Cuomo strikes contrasting tones at Hoosick Falls and Indian Point
ALBANY — It was a tale of two cautionary responses.
On Saturday, Gov. Andrew Cuomo issued a rare weekend public statement to warn New Yorkers that the water around the Indian Point nuclear center had “alarming levels of radioactivity.” He ordered yet another state investigation of Indian Point and said the release of radioactive tritium-contaminated water leaked into the groundwater at the facility was another reason to see the plant closed.
Two days later, in Albany, he cautioned against a rush to judgment on the water pollution in Hoosick Falls. Cuomo said he wanted to wait for more “facts” and cautioned that banks should not be withholding the writing of mortgages until more results had been returned. He said he was waiting for another round of water well tests to come back, even though earlier rounds already proved that toxic levels of a chemical linked to cancer was in the water. Cuomo claimed the state would be “overprotective” in Hoosick Falls and chided people who would let emotions get “ahead of facts.”
While Cuomo was "deeply concerned" about the leak at Indian Point, he seemed more concerned about untoward panic among residents at Hoosick Falls, despite the fact that the water in Hoosick Falls has been poisoned, and the water near Indian Point is safe to consume.
It already has been verified that the water in Hoosick Falls exceeds federal pollution standards, by at least four or five times what the Environmental Protection Agency has said is safe for humans to consume. What’s more, the toxic chemical PFOA is definitely in the water of Hoosick Falls and the people there have likely been drinking it for years, possibly generations. PFOA, or perfluorooctanoic acid, has been linked to unusual cancers and other life-threatening conditions, and medical professionals in town have documented high rates of cancers.
The state waited months to take significant action in Hoosick Falls, and assured residents as recently as December that the water was safe to drink. The state Department of Health, along with the village’s elected leaders, have been widely criticized by residents as well as some lawmakers, who are now considering holding legislative hearings on the state's actions in Hoosick Falls.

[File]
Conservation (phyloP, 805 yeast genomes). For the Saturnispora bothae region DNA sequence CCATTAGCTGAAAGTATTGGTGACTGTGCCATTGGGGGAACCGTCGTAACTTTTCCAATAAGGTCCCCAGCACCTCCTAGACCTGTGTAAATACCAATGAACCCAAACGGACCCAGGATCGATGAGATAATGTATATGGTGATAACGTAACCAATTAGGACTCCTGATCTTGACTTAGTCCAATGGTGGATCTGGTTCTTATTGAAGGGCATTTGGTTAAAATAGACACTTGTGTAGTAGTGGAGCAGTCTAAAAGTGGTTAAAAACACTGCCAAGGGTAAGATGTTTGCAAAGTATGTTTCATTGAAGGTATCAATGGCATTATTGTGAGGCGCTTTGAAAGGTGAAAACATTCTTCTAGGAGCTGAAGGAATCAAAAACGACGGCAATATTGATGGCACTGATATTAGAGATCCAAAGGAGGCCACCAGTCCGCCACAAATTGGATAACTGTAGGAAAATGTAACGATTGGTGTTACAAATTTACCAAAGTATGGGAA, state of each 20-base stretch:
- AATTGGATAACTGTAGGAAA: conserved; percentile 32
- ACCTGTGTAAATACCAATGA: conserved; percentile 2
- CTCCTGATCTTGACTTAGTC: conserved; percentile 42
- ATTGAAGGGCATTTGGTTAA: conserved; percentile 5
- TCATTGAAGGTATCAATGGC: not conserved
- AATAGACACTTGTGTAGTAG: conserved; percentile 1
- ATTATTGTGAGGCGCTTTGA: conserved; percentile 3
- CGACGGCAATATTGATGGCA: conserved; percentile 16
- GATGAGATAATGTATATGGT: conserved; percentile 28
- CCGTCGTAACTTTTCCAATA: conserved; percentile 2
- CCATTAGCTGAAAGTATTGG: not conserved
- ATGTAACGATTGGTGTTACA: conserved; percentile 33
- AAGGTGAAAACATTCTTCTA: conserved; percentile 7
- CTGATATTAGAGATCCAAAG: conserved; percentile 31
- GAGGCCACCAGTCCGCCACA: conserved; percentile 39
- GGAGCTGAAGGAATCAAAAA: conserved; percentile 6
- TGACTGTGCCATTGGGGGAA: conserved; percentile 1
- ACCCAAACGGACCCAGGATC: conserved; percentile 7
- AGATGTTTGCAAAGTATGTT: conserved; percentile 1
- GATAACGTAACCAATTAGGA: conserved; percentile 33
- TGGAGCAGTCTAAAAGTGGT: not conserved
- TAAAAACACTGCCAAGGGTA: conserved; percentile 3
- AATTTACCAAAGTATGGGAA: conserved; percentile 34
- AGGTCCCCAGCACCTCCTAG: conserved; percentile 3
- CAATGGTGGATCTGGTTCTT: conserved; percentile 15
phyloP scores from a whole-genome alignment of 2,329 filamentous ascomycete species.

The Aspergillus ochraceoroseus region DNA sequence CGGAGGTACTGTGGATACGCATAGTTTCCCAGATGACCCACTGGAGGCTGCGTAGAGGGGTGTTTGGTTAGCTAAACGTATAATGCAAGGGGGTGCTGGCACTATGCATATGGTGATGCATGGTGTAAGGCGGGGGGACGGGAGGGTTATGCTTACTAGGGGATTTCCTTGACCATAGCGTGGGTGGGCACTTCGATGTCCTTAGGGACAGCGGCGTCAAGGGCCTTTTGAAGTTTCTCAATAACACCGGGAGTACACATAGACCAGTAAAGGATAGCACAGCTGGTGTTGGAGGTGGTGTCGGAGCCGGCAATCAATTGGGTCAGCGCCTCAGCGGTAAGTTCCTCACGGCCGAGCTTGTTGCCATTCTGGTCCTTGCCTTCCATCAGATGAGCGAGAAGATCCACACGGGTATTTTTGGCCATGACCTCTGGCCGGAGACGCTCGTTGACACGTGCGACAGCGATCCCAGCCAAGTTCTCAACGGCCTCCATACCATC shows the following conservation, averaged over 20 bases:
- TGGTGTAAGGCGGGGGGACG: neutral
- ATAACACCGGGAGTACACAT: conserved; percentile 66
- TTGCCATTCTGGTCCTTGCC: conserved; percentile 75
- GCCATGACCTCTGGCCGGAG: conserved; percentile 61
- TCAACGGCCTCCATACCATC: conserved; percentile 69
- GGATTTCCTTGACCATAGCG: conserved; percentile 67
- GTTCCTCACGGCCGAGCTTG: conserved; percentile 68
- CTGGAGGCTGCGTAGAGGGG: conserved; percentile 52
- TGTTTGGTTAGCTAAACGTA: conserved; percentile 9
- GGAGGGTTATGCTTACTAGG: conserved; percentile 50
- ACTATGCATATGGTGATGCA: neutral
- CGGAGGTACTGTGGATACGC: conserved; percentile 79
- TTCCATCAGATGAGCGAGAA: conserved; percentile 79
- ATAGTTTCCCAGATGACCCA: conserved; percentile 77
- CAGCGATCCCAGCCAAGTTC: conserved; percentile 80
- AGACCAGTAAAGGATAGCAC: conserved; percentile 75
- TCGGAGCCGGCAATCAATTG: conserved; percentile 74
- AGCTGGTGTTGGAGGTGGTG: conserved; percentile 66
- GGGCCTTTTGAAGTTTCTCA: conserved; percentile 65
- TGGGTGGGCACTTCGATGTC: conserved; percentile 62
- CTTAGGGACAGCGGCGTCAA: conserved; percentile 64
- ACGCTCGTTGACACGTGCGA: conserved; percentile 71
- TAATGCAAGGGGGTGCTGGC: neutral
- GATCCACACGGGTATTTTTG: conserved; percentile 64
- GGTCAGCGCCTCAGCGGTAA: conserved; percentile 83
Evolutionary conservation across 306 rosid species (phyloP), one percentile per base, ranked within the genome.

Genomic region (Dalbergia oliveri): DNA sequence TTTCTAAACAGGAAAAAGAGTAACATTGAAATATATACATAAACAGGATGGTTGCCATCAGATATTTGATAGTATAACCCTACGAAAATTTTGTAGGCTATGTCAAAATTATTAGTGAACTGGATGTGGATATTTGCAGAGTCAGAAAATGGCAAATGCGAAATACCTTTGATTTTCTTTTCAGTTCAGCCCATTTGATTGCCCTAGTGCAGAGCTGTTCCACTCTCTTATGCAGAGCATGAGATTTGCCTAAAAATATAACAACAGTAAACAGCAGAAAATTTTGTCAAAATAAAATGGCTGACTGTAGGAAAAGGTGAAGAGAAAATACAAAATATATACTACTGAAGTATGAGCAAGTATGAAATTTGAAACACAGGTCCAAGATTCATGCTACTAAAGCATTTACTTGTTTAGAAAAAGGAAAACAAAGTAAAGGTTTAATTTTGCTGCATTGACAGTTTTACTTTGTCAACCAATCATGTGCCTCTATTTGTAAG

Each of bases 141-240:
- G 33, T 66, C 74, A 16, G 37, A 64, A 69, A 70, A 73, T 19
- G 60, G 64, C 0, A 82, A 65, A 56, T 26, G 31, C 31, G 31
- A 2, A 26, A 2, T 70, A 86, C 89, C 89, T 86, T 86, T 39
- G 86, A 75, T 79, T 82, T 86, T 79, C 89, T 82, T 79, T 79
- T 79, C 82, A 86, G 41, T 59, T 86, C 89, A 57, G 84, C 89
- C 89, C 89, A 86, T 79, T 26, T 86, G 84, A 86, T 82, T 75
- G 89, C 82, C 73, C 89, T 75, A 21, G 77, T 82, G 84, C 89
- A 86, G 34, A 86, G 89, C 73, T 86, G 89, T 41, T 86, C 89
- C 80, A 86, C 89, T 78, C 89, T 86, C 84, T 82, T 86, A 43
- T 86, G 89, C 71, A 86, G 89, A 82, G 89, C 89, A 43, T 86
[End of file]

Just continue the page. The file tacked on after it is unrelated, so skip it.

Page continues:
And though the radioactivity levels in the water near Indian Point spiked upwards in recent weeks, it is still 1,000 times below federal limits. The wells that tested positive for elevated levels of radium (in one case it was a 65,000 percent increase) are designed for monitoring and not human consumption. The tritium, a naturally occuring radioactive isotope, found in the water at Indian Point will likely never reach a source of drinking water. About two-thirds of the nuclear plants in the nation have reported leaks of tritium into groundwater at levels above the federal benchmark.
Of course, Cuomo has a long and increasingly vocal desire to see Indian Point closed. Its operator, Entergy, has two ongoing lawsuits against the state. The Cuomo administration has been preparing for Indian Point’s closure for years, and already signed off on one natural gas plant, powered by Pennsylvania’s fracked gas, that has begun construction in the lower Hudson Valley. A second natural gas-fired plant is now winding its way through the state approval process.
While any leaks from a nuclear facility are serious, Indian Point should be viewed in its proper context and focus should be shifted to remediation, Westchester County Executive Rob Astorino, who ran against Cuomo in 2014, said in a statement.
“Getting the facts and understanding them are critically important to serving the public interest,” Astorino said. “False hysteria is not.”
But Democratic lawmakers from the Hudson Valley, including U.S. Rep. Sean Patrick Maloney, state Senate minority leader Andrea Stewart-Cousins and state Assemblyman Thomas Abinanti, quickly joined the governor’s call for Indian Point’s closure.
As legislators stalked the Capitol's hallways over the last few weeks, however, virtually none saw fit to hold an emergency news conference about the unfolding disaster in Hoosick Falls, about 30 miles to the northeast of Albany in Rensselaer County, where 4,000 residents wonder whether they or their children will get cancer from the water they drank.